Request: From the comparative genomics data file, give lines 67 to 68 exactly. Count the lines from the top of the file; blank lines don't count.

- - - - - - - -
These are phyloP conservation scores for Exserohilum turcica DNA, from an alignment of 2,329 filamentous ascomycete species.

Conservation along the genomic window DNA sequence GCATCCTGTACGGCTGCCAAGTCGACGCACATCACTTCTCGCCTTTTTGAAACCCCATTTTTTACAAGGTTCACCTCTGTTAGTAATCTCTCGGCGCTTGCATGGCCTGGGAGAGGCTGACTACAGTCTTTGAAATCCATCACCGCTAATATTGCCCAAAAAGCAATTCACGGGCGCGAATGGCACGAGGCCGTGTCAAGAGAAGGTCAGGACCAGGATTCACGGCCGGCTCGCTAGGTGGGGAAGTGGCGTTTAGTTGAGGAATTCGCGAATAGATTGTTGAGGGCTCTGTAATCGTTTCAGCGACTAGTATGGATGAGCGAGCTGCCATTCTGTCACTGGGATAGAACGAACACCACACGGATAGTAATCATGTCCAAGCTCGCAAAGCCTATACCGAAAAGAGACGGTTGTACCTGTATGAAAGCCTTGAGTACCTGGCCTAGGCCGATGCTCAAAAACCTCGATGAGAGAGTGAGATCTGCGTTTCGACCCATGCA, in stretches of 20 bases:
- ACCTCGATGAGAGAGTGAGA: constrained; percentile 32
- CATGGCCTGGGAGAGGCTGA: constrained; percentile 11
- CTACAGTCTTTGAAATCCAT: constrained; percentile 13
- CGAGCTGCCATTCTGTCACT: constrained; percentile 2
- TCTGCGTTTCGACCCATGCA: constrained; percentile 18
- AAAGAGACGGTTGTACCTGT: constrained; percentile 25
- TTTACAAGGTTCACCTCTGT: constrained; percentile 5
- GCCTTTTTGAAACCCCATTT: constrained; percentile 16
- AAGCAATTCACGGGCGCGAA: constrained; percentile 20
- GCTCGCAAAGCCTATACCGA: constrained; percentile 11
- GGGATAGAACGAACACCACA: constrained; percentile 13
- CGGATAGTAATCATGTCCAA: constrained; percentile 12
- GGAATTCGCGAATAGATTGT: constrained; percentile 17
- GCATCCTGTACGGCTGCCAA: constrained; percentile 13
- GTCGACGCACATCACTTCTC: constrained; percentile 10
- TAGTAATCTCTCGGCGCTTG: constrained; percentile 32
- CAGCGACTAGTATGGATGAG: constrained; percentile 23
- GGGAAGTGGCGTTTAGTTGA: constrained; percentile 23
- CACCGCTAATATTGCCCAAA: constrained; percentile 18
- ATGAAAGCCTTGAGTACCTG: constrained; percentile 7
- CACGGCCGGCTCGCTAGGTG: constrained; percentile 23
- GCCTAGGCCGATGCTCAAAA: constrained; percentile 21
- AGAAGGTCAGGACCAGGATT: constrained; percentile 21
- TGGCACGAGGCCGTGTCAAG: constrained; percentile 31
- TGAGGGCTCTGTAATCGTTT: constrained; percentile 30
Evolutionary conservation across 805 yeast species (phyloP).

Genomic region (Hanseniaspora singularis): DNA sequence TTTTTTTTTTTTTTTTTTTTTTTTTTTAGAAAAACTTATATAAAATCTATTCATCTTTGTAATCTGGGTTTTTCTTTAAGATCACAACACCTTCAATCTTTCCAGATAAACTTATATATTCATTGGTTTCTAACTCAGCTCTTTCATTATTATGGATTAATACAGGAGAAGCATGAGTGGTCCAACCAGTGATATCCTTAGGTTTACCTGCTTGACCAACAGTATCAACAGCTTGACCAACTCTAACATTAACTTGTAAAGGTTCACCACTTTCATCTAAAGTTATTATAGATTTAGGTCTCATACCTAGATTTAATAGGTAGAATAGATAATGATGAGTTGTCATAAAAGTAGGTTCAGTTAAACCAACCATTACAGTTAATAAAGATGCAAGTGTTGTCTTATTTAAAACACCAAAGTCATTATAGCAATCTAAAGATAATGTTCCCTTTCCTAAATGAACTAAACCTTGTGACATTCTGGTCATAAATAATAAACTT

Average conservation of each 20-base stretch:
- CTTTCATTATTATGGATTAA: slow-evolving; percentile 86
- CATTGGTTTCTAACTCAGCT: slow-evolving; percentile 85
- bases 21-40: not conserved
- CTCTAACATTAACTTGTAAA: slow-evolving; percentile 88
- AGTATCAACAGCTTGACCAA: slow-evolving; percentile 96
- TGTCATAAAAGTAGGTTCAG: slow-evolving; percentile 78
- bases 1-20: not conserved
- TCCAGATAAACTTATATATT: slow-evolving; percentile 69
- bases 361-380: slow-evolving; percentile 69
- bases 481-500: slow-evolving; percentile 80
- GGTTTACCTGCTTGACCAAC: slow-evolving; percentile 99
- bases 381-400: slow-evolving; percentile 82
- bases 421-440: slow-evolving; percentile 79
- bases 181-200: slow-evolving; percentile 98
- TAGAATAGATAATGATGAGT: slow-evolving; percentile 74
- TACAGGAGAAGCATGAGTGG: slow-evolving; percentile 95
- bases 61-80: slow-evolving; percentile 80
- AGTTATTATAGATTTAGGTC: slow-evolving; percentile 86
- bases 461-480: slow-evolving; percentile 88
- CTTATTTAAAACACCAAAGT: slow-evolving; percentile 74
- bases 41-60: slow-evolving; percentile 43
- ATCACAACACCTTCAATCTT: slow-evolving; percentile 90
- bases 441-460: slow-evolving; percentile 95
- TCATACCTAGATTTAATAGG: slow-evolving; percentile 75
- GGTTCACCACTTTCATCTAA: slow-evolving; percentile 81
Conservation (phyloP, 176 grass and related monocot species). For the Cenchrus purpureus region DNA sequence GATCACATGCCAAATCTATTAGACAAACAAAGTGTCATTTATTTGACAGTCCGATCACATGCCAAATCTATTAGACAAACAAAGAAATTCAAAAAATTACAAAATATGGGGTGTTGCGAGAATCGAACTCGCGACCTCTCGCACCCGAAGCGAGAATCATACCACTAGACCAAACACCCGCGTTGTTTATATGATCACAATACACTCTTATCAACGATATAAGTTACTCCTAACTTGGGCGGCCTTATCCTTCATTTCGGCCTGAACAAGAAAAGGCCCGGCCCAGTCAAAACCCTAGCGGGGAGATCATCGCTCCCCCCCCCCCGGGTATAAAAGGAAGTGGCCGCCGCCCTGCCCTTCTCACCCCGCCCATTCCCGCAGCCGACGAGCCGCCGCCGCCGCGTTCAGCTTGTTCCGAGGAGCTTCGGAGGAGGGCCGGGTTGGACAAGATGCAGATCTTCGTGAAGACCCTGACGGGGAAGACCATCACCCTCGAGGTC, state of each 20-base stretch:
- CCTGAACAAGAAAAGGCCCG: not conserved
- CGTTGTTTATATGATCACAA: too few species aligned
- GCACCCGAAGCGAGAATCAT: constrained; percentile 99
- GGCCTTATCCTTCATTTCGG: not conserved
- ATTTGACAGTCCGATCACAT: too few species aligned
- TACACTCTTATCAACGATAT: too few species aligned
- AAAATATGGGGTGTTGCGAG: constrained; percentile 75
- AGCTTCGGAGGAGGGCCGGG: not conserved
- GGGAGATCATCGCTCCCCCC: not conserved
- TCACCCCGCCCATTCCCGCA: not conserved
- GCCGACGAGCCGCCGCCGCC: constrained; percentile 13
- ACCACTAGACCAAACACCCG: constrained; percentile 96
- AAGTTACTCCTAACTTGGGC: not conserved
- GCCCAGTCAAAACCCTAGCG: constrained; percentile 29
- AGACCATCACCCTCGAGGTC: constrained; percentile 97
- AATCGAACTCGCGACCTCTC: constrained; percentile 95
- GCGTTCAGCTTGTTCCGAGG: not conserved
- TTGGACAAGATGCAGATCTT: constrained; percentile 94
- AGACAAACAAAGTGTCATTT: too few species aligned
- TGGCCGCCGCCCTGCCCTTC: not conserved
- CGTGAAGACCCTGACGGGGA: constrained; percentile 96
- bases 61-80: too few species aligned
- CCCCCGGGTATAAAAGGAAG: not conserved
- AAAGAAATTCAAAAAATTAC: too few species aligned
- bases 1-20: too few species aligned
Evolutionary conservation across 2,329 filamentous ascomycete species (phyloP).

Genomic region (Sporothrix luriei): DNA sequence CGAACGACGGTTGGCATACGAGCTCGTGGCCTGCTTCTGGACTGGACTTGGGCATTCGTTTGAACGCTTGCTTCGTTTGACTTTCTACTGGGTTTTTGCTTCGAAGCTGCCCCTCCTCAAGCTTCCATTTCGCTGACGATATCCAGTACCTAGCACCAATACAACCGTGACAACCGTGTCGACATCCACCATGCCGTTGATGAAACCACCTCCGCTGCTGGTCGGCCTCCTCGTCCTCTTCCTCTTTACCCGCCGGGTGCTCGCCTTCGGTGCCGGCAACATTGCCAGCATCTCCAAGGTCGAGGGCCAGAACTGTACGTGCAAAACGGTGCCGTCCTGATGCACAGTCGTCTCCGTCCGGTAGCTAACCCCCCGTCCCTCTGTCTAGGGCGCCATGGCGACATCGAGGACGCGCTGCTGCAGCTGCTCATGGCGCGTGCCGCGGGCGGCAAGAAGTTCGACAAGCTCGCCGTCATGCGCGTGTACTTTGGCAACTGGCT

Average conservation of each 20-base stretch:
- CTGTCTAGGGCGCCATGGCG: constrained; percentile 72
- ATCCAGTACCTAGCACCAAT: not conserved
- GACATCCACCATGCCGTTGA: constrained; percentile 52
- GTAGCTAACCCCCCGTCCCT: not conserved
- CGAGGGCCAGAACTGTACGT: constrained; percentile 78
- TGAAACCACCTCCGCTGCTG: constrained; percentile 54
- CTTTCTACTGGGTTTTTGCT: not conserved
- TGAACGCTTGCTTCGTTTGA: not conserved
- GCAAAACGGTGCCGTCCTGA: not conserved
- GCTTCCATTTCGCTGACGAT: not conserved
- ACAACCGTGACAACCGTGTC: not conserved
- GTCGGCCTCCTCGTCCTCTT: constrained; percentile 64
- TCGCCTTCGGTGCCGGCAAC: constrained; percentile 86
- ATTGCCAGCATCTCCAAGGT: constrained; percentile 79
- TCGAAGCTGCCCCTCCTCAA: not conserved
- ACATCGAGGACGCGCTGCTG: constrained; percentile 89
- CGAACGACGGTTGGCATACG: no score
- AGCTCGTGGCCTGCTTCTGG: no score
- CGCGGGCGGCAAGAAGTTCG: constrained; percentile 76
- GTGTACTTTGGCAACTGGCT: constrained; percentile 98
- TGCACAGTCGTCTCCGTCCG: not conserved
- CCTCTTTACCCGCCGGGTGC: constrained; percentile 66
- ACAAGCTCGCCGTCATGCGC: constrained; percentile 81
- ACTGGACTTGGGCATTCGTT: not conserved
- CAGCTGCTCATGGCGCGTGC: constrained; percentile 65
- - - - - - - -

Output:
- GCCGACGAGCCGCCGCCGCC: constrained; percentile 13
- ACCACTAGACCAAACACCCG: constrained; percentile 96